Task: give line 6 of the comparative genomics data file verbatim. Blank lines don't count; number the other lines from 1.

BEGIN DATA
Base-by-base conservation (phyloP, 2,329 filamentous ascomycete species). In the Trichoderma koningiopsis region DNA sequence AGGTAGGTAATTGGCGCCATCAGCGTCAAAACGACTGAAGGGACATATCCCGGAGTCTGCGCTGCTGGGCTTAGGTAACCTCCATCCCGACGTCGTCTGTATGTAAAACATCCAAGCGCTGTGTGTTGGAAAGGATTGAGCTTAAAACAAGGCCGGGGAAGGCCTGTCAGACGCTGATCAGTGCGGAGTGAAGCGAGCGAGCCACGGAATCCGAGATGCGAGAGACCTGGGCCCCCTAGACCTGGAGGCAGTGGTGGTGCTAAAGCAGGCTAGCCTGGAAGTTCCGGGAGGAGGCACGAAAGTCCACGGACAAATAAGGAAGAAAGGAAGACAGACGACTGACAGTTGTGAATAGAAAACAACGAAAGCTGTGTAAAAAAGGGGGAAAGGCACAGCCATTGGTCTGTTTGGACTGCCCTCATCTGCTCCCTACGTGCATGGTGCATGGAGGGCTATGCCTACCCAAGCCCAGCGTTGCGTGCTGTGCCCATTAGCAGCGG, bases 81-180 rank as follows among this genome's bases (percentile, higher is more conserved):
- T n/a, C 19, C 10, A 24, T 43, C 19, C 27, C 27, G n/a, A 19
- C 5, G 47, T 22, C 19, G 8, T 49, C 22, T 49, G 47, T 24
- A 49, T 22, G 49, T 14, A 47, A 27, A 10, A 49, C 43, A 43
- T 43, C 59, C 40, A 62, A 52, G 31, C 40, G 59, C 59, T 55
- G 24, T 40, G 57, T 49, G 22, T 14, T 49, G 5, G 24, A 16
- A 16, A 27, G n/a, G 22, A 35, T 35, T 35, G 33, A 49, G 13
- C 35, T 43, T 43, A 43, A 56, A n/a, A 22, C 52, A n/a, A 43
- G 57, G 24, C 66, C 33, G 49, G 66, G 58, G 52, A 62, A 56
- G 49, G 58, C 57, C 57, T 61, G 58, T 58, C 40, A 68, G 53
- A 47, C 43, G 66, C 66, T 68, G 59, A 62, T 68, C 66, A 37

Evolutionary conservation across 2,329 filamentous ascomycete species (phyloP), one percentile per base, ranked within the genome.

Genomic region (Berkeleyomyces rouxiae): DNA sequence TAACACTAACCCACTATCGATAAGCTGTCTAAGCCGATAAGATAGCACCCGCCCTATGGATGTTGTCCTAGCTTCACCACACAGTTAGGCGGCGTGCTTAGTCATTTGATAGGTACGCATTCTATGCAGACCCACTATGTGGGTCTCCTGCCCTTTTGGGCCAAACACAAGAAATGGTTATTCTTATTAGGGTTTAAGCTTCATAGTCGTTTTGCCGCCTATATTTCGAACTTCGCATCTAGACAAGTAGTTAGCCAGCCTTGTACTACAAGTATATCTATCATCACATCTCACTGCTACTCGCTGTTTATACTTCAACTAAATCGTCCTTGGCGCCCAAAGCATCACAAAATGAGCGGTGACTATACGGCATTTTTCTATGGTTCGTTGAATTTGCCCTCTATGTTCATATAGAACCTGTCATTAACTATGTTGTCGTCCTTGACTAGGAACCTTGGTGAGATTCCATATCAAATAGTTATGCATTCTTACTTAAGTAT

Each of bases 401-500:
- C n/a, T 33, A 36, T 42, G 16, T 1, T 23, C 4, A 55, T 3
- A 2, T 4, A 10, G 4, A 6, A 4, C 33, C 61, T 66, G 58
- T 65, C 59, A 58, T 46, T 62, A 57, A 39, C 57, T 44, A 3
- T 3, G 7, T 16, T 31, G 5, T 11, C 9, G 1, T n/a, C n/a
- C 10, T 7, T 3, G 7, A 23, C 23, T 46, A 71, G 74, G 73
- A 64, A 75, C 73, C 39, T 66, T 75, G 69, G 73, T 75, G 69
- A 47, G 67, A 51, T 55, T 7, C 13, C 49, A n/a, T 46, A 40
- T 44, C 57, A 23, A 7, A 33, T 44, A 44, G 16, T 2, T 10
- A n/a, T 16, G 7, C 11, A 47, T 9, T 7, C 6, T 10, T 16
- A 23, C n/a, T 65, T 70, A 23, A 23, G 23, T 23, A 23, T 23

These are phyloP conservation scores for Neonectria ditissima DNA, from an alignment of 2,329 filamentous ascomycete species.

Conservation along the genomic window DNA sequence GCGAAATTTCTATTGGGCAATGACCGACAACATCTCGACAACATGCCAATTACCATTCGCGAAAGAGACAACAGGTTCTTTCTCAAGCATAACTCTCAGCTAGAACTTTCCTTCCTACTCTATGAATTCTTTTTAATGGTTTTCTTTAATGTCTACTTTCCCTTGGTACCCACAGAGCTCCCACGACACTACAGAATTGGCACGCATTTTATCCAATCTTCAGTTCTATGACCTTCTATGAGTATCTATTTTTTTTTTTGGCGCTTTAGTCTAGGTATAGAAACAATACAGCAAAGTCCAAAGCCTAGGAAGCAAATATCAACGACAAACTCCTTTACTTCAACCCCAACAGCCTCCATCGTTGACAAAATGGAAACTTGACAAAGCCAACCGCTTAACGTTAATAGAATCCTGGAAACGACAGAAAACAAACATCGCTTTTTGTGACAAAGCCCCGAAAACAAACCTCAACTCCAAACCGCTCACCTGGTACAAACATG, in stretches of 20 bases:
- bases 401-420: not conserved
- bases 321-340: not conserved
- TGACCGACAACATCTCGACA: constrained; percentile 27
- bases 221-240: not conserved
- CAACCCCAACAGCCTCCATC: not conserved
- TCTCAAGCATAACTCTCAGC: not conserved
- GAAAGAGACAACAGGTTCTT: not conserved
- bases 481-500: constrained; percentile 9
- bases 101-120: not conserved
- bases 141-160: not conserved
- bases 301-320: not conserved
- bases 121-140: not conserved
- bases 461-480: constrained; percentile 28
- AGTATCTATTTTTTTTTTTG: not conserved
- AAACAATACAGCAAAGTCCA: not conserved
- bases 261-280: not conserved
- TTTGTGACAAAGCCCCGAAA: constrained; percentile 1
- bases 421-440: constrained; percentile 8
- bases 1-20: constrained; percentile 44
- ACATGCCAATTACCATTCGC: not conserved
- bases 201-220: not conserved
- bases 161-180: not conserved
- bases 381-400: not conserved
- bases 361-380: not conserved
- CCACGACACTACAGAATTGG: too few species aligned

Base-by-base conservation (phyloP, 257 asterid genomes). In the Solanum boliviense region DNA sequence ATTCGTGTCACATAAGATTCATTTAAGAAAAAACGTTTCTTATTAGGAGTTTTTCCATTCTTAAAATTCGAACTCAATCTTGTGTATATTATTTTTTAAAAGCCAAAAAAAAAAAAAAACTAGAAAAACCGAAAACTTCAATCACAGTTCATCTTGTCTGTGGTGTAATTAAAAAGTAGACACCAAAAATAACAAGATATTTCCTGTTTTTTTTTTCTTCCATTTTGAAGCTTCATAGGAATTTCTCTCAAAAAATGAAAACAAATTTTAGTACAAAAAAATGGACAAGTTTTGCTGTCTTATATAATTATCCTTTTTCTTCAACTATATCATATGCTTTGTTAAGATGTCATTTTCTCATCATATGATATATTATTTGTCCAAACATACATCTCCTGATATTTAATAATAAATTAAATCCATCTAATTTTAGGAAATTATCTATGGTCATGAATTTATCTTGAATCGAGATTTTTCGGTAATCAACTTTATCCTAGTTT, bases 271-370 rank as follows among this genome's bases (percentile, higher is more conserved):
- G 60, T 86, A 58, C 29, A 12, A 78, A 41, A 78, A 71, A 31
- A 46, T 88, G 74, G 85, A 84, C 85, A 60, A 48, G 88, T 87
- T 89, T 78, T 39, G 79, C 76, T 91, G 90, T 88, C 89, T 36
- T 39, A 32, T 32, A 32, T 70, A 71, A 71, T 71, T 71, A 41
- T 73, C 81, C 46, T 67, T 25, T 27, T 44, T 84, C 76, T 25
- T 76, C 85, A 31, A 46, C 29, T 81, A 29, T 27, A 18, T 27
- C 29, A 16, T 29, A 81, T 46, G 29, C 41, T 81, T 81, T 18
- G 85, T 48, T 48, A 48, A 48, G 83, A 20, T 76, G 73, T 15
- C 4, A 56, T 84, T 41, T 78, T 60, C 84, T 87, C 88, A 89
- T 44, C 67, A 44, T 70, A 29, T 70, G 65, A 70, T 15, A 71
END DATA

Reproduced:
- G 24, T 40, G 57, T 49, G 22, T 14, T 49, G 5, G 24, A 16